The psychological food dependence-addiction lens is a new and still somewhat unpopular paradigm, because it has to do with addiction to food as the cause of much obesity. Looking through that lens, we see that while legislative measures are useful, what really needs to be addressed is the tendency of people to become addicted, at a very young age, to harmful foodlike substances.
According to this paradigm, comfort eating is an addictive behavior just like any other. In Overweight: What Kids Say, Dr. Pretlow describes the recovery process:
Even before symptoms of withdrawal fully ease, the real work begins. The kids learn to cope with life… by substituting other things for the numbing pleasure and comfort of food. Many overweight and obese kids have never learned to cope with life’s pains, without seeking comfort and stress relief from food, or they have long ago lost those coping skills.
We recently talked about a couple of celebrity comfort eaters and food addicts, Carrie Fisher and Kelly Osbourne. But what about regular people who are not movie stars? Specifically, what about regular kids? There just happens to be a tremendous resource for getting into the heads of children and teenagers, and learning what they really think and feel about obesity.
Weigh2Rock.com has a whole section dedicated to comfort eating, and it includes three articles about comfort eating and four video clips, but, most of all, it features hundreds of comments written by young people under conditions of anonymity. They are sad, depressed, lonesome, stressed, nervous, frustrated, angry, and sometimes even happy. Their response to all these emotional states is highly pleasurable food disordered eating. A large number of these kids admit to being food addicts, and describe symptoms that fit the hard-drug addiction criteria. For instance, a 13-year-old girl says,
I’m so fat, and I have so many food addictions, I’ve lost count.
Spend some time there in the world of comfort eating, and one of two things can happen. For a person who engages in comfort eating, it can be as intense and cathartic as group therapy. For a person who doesn’t have this particular problem, it can be a real eye-opener. Either way, it’s fascinating. To a girl who wants to curb her binge eating and begs for advice, a 12-year-old sends this suggestion:
Do you have any younger siblings? Try wrestling with them, you’ll always win and the calories will just slide off.
Okay, maybe it’s not the best advice. But the point is, these kids are responding to each other, and trying to help in a mutually supportive way. Some heartfelt cries are posted, like that of a 13-year-old girl who writes,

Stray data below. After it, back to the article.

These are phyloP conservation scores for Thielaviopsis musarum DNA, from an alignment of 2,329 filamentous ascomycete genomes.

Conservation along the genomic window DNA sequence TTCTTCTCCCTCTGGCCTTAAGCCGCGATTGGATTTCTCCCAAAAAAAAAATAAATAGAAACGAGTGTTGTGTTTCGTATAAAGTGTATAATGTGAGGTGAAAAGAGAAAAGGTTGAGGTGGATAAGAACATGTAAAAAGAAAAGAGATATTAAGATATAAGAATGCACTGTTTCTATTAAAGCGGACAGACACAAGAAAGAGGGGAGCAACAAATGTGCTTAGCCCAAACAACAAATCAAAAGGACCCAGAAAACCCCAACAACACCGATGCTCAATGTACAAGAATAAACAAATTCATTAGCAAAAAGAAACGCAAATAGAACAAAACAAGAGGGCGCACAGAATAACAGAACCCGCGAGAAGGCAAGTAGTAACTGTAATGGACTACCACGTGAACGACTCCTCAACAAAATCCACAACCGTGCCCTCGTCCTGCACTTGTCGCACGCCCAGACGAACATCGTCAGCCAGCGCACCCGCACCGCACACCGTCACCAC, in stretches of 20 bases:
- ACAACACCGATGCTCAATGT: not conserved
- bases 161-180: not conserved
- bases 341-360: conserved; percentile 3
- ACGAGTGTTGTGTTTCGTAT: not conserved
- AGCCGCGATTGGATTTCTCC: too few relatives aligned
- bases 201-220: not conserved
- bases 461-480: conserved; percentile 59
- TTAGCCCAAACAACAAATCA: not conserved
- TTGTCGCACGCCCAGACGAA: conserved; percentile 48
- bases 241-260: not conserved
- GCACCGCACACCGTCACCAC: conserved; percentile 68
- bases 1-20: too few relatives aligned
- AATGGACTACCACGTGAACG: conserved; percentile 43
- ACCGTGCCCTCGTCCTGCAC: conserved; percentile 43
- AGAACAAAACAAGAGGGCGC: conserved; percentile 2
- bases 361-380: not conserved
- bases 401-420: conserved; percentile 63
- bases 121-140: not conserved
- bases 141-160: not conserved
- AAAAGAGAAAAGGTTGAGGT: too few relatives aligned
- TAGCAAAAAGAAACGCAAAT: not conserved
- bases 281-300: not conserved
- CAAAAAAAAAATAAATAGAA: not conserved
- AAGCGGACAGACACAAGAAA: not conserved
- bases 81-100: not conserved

I hate when I comfort eat. […] I DON’T KNOW HOW TO STOP. IT’S KILLING ME.
One of the rough realities here is: Stopping can also feel like it’s killing you. In general, it seems that with different kinds of aberrant eating, getting straight can be relatively easy, or very difficult. It has been suggested that comfort eating is more addictive than plain old stress eating, meaning it’s harder to quit, and has worse consequences during the withdrawal period.
Even someone who is mentally and emotionally healthy can get stressed out. Some overeating is displacement activity, for the purpose of distracting the mind or discharging nervous energy. If you favor the really crunchy kind of junk food that you can aggressively chew, maybe your reason for recreational eating is stress-related. The more mundane kinds of stress are easier to replace with another type of recreation.
Of course, suffering from an emotional disorder is also stressful, it’s like ordinary stress with an extra dimension. Emotional eating for psychological comfort has been compared to a person trying to stuff emotions back into his or her body so they can’t come out, because they are very dangerous emotions. It has been compared to an attempt to numb the emotions. The food is meant to act as an anaesthetic. People who are into extreme comfort eating are self-medicating to take the pain away.
A website called Female Forum says,
Professionals estimate that 75% of overeating that is done is caused by emotions. It is a way to soothe and self-medicate. After all, food brings short-term comfort.
Here is an interesting comment by someone called Cecil “Cec” Murphey from the website Shattering the Silence, where men gather who have experienced sexual abuse as children:
Their medication can be stuffing themselves with food. Why wouldn’t they? While they were still infants, parents stopped them from crying by thrusting a bottle into their mouths. Food soothed any ills. So for some, food addiction is a natural reaction to abuse.
Way back in 2003, Deborah Kesten wrote,
[… S]ome of us learn to use food to self-medicate — to compulsively overeat to relieve stress and emotional pain.
Kesten was interested in the possibility of managing food addiction with relaxation practices derived from Eastern philosophy. Her advice is, don’t medicate, meditate. In fact, she names four cornerstones of food-related sanity: consciousness, brain chemistry, meals, and meditation.
Different things work for different people. If meditation works, great. If boot camp works, great. Just remember, a short-term success is not the same as a sustainable change. When considering what approach to take to food addiction, it’s helpful to remember something that has worked for a lot of people: treating it like an addiction. The Alcoholics Anonymous type of 12-step programs have shown respectable success rates and very encouraging long-term results.
Your responses and feedback are welcome!
Source: “Comfort Eating,” Blubberbuster.com
Source: “Emotional Eating: The Triggers & How to Stop,” FemaleForum.com, 01/11
Source: “My Name is Louis,” Men Shattering the Silence
Source: “Meditation for Managing Food Addictions?,” Spirituality & Health, 12/03
Image by Ted Kerwin, used under its Creative Commons license.